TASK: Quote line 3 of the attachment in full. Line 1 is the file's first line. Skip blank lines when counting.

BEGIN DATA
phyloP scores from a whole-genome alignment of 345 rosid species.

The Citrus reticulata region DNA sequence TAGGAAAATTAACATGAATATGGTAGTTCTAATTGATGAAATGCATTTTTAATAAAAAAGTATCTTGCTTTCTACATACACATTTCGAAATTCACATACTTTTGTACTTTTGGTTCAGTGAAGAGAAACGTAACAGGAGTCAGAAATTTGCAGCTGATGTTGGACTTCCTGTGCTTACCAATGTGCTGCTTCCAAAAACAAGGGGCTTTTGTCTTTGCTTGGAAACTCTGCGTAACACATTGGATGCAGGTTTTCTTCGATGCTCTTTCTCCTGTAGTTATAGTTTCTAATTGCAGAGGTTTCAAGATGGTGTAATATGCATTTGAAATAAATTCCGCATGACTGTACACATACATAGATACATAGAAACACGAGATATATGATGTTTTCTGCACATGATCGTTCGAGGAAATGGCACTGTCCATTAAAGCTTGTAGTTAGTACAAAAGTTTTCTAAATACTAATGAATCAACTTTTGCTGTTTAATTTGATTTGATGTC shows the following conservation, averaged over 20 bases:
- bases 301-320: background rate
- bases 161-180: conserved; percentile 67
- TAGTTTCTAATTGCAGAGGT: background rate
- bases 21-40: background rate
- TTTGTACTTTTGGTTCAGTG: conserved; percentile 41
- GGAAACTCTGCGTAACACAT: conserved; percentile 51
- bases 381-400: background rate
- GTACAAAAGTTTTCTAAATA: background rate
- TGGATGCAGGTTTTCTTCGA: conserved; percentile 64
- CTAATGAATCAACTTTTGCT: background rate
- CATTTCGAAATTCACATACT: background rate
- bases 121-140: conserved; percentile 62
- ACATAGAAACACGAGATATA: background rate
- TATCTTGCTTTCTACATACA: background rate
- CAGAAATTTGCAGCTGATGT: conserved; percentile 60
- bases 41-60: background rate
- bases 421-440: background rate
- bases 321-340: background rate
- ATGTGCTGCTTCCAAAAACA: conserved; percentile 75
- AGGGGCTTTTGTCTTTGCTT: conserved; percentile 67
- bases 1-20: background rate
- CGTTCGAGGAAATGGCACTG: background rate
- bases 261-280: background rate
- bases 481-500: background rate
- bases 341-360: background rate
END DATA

- bases 301-320: background rate